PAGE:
It was 8:30 AM on another groggy Sunday morning for me last week when stardom knocked at my door. Or actually, it was Josh, a Canadian (with an authentic Canadian accent) friend of mine who asked me if I wanted to be in a TV show. He said that he had been walking through the lobby when a desperate TV producer pounced on him, offering untold riches and fame to any whiteys he could round up in the next 10 minutes. So I came down, and after 10 minutes, a retinue of myself, Josh, a random English guy, and two Tajiks were whisked away into a minivan for a two hour drive into the outskirts of Beijing. Details of what we were actually going to do were scarce, something about being soldiers. We arrived and were told rather unceremoniously to put on these smelly, drab olive clothes. We were supposed to wear helmets. My cranium being exceptionally large, the biggest helmet there could do nothing but sit atop my dome; I was given a dirty wig to cover the rest of my head.

Apparently our roles were to be these imperialist British troops ransacking a Qing dynasty village on one of those hideous Shaolin soap operas that literally more than a billion people watch every night. I was nervously chatting with my new Tajikistani friends when the director, a 30ish man with a sagging gut and long hair pinned back by a pair of fashionable sunglasses, walked up, pointed directly at me and said, "He's going to be the lead role."

The premise of our scene was this: our ragtag group was supposed to be kicking a pig down the street, yelling "Chinese pig! Chinese pig!" Tied to the pig was a queue (one of those ponytails that any upstanding Qing-dynasty man would have); note the symbolism. Then a group of Shaolin monks yell at us and we turn around. My starring role comes in when I step forward and challenge the first monk. I block a few of his punches, then knock him out. Then I challenge a second monk, but he manages to kick me down to the ground. That's when I get up, pull out my pistol and busting a cap on everyone's ass. Overall, when edited, the scene would probably last 45 seconds.

That being said, it was a pretty hard day. We had to do the first shot of us kicking a real, live pig down the street about 15 times. Not having the Chinese attitude towards animal rights (i.e. we don't think it's necessarily an oxymoron), we could only muster a couple of half-assed taps. In between shots, the director himself gave us a demonstration of proper pig-kicking by pulling the pig over and landing a couple of solid kicks in the squealing pig's underside. He told us to look more soldierly. Besides that, it was a day spent slowly coming to the realization that I don't have what it takes to make it in the big time. There was a simple two-second shot where I'm supposed to pick myself up, look at my comrades in anger, and pull out my gun. I had to do that shot about 7 times; I was unable to handle performing those three actions in sequence while maintaining a look of dull rage on my face. Or the shot where I get kicked to the ground. They put this protective chest pad on me, got the guy with the strongest legs in Beijing to kick me square in the chest, and I had to land directly on my ass. Of course, they had to do this about 10 times to get the perfect shot; I still have a bruise from the shot where the guy missed the chest pad completely on hit me on my left shoulder. Or the shot where I was supposed to walk forward with my gun and fire off three shots with a mean look on my face, with all of the other monks doing these somersaults and flips. All six times, they hit their flying jumps perfectly. Since the stunt gun I was using was pretty loud and the smoke kept getting in my eye, I always had a rather timid-looking wince on my face (all the other guys were surprised that an American like myself didn't feel natural with a gun). Either that, or I wouldn't walk forward enough while I'm shooting. The actors were starting to get bitter at me. All in all, it was a tough day. About 5 hours of shooting for 45 seconds of final product, but that's showbiz. The pay stunk, too, coming out to about $1.50 per hour. But then again, I now have another priceless pick up line.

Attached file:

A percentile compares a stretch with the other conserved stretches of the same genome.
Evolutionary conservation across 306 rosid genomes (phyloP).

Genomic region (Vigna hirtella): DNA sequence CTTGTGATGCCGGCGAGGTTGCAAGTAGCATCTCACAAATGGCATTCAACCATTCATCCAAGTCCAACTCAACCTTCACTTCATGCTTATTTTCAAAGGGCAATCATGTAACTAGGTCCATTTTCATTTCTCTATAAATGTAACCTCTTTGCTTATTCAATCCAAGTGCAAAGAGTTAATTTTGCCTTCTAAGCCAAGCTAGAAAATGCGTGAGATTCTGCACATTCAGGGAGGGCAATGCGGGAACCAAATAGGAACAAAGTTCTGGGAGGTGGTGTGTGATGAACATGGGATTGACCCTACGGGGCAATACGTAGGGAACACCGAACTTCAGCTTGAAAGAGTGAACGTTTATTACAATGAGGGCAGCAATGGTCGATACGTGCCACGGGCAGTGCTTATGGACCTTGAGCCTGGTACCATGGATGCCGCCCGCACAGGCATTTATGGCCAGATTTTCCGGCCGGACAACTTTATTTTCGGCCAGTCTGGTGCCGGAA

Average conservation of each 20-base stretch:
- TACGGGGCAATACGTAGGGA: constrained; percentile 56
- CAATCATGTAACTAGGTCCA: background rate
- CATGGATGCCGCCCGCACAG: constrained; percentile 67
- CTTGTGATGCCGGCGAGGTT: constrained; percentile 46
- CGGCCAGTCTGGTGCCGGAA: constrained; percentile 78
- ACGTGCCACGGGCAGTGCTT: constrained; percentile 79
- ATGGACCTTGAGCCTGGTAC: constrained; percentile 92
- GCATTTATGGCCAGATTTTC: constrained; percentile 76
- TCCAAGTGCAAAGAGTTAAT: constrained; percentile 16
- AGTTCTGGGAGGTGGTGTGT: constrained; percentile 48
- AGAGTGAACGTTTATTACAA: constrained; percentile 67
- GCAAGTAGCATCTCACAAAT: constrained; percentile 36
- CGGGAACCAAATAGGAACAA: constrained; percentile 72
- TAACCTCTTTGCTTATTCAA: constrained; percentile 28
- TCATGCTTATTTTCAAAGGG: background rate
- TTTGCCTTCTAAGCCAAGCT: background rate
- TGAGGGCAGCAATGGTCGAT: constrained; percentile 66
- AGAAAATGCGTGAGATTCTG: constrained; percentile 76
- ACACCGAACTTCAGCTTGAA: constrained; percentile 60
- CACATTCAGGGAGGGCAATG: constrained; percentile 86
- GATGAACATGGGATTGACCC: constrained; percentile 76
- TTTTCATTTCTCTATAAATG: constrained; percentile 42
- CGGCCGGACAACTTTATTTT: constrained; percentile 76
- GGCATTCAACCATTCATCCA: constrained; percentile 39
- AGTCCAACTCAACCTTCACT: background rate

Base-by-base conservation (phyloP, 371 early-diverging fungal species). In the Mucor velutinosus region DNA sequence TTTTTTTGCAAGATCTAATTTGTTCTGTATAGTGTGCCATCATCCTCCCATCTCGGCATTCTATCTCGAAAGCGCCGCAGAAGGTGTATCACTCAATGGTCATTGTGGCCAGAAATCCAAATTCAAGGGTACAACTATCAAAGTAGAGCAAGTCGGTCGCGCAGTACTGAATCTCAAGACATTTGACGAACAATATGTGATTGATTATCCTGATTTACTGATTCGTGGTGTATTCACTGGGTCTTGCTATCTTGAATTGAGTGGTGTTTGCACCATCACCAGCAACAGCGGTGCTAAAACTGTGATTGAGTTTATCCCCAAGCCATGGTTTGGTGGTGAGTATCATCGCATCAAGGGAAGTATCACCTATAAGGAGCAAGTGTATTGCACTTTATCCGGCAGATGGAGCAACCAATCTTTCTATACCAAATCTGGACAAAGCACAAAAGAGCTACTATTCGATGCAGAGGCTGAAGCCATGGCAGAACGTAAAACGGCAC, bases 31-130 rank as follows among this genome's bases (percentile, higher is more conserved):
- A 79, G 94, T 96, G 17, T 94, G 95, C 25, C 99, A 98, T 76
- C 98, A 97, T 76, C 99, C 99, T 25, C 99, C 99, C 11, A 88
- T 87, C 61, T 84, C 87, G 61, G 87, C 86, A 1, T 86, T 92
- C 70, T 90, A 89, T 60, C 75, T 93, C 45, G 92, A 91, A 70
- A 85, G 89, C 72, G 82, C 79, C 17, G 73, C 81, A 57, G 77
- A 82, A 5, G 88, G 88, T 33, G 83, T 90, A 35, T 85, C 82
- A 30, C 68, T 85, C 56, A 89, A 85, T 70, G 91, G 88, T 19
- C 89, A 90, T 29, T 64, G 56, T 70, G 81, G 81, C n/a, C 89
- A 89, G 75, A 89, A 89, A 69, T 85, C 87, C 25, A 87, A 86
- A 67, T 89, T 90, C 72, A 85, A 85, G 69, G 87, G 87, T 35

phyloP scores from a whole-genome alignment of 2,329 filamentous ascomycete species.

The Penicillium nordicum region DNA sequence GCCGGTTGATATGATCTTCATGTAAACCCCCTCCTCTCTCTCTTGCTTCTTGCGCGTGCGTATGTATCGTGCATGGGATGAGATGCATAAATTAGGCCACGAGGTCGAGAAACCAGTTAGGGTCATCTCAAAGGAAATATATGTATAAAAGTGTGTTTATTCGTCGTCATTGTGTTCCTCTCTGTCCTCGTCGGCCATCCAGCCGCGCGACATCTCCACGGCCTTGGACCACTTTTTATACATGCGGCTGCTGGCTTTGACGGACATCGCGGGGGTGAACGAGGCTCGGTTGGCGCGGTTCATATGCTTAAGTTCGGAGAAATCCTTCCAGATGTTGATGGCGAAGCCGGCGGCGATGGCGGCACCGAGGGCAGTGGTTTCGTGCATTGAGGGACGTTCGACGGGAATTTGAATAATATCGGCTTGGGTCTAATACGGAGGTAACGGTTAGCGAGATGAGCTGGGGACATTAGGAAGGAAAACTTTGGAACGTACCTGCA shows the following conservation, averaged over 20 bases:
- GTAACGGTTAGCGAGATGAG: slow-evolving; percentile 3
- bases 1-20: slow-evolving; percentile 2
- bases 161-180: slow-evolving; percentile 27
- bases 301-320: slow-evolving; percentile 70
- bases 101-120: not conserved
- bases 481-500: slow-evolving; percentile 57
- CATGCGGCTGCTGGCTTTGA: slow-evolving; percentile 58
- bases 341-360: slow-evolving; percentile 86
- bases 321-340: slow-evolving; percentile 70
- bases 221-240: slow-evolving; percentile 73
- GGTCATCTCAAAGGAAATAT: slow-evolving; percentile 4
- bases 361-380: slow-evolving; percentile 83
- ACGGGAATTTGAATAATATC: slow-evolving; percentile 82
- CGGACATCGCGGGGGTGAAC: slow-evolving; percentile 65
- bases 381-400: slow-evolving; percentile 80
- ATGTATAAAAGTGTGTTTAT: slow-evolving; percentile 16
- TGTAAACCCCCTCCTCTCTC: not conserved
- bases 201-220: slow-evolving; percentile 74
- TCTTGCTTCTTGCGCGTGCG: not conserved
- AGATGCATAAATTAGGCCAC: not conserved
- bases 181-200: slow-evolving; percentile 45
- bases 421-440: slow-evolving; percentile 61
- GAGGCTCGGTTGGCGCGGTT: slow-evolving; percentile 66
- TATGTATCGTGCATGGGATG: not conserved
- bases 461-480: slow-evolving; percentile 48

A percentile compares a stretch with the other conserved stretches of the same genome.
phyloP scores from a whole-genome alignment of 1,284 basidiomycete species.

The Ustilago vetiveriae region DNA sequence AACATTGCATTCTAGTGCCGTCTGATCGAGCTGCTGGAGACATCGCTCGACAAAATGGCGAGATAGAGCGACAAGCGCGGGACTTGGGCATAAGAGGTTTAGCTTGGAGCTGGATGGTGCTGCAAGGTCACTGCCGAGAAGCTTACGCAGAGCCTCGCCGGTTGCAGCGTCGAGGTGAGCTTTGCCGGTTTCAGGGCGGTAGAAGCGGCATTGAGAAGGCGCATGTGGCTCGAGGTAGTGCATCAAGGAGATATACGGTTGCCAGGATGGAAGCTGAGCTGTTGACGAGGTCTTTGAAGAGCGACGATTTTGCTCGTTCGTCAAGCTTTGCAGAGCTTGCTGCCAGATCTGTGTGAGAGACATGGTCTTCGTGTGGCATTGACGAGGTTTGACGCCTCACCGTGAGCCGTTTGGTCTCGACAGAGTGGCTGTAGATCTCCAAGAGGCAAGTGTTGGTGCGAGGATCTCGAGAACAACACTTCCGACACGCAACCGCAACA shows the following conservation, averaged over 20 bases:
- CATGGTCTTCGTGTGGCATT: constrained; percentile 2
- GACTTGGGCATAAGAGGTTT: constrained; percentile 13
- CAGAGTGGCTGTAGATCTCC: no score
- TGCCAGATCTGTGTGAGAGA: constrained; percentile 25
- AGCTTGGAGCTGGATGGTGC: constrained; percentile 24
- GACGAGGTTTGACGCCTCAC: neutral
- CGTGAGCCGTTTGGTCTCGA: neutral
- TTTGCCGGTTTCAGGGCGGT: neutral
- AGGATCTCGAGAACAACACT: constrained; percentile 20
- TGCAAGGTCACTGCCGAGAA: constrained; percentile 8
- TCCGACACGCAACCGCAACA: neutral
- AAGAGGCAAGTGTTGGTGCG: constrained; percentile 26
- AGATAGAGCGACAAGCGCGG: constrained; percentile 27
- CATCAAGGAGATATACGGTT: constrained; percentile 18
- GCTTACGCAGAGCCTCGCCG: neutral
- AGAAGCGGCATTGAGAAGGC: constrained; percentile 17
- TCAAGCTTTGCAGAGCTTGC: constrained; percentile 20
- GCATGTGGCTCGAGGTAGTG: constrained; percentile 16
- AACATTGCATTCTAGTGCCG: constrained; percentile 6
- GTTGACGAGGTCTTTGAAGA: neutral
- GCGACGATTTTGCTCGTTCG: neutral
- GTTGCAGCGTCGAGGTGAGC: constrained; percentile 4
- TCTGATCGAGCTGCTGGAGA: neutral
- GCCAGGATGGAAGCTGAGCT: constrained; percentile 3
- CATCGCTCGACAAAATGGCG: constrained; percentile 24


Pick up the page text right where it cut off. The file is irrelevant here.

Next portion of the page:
In other news, I was proposed to about two weeks ago. One of my random Chinese friends essentially broke it to me that she wants to immigrate to the States for business reasons. She said that the easiest way to get there was to marry a citizen and then divorcing after getting her green card. She was also willing to pay me $10,000. To tell you the truth, I considered it. I mean, a little extra money in the bank just for the sake of some piece of paper saying I'm married to someone for several months; we wouldn't even have to live together. I took a look on the Web, and decided against it mainly because there could possibly be legal repercussions (how easy it would be to avoid them, I don't) and Jesus fuckin' Christ, get married?! Am I fucking insane?! So I told her that I probably shouldn't. I haven't heard from her since.

In wacky administrative news, after a whole bunch of emails with various personages, I'm officially class of '01 again. I didn't get credit for the work I'm doing out here, but I just happen to have enough credits that if I do 10 classes next year, I'll be able to graduate. So I'll be kissing a year's worth of Friday and Saturday nights goodbye. Yikes. I'm also just a regular old boring econ course major.

Nothing else to rap to you all about.